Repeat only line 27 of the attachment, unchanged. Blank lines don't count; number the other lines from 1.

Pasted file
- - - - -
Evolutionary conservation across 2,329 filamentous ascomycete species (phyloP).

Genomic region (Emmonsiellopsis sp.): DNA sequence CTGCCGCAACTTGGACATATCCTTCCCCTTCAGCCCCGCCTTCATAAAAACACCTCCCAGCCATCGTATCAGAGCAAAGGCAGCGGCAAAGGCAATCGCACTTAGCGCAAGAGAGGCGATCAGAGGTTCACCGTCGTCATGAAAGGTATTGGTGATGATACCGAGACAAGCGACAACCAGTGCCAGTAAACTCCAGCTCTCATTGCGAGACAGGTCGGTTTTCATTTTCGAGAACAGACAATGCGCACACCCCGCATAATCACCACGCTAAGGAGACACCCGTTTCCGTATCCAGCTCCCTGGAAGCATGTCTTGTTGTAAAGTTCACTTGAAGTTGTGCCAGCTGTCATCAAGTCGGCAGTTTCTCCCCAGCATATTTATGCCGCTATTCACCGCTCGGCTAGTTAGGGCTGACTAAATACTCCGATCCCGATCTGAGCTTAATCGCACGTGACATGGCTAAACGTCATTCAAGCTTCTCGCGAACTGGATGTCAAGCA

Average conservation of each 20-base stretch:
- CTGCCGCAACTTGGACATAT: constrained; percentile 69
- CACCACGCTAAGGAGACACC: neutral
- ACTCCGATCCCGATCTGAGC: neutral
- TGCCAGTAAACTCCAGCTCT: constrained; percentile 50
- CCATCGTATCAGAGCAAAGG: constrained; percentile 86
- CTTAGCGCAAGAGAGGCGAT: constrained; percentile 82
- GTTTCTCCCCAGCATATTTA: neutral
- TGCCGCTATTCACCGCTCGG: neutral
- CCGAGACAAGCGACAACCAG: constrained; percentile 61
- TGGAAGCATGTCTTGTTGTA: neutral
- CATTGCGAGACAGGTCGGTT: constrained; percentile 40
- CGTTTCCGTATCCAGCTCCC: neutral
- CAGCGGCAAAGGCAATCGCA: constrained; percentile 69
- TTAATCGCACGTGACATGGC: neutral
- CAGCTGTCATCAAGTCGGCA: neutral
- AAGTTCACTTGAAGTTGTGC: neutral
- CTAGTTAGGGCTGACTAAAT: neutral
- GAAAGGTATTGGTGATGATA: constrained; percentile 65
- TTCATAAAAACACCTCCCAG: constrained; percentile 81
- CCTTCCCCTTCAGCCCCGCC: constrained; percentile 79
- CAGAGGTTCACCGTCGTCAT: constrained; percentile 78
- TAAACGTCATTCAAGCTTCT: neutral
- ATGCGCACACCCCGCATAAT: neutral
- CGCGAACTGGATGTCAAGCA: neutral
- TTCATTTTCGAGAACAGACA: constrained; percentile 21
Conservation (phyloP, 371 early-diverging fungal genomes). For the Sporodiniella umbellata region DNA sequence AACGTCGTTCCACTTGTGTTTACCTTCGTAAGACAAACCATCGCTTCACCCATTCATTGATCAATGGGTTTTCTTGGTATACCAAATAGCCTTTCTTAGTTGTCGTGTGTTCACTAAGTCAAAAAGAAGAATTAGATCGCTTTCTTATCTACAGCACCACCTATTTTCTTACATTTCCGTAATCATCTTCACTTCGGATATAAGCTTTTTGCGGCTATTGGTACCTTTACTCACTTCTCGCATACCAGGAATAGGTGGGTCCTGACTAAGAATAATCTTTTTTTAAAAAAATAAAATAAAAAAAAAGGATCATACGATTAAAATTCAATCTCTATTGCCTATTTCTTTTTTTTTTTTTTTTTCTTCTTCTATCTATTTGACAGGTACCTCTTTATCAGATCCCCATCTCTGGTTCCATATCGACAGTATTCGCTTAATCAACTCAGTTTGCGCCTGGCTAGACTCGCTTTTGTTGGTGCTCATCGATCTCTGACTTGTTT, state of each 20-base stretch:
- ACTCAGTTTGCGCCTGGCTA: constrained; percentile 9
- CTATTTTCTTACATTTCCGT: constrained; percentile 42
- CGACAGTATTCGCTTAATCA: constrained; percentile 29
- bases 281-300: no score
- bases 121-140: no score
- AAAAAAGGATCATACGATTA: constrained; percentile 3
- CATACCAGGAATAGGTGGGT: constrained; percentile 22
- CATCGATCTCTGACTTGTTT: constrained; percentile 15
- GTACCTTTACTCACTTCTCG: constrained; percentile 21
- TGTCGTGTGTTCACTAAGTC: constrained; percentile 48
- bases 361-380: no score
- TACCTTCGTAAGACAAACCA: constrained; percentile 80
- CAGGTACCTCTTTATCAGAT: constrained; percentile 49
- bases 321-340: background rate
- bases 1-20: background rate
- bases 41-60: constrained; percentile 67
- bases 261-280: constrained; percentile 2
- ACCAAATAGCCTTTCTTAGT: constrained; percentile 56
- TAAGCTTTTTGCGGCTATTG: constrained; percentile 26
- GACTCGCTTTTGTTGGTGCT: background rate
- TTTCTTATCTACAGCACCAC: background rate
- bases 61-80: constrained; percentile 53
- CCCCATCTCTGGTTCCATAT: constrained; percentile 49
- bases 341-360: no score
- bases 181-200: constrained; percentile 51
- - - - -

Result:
- CGCGAACTGGATGTCAAGCA: neutral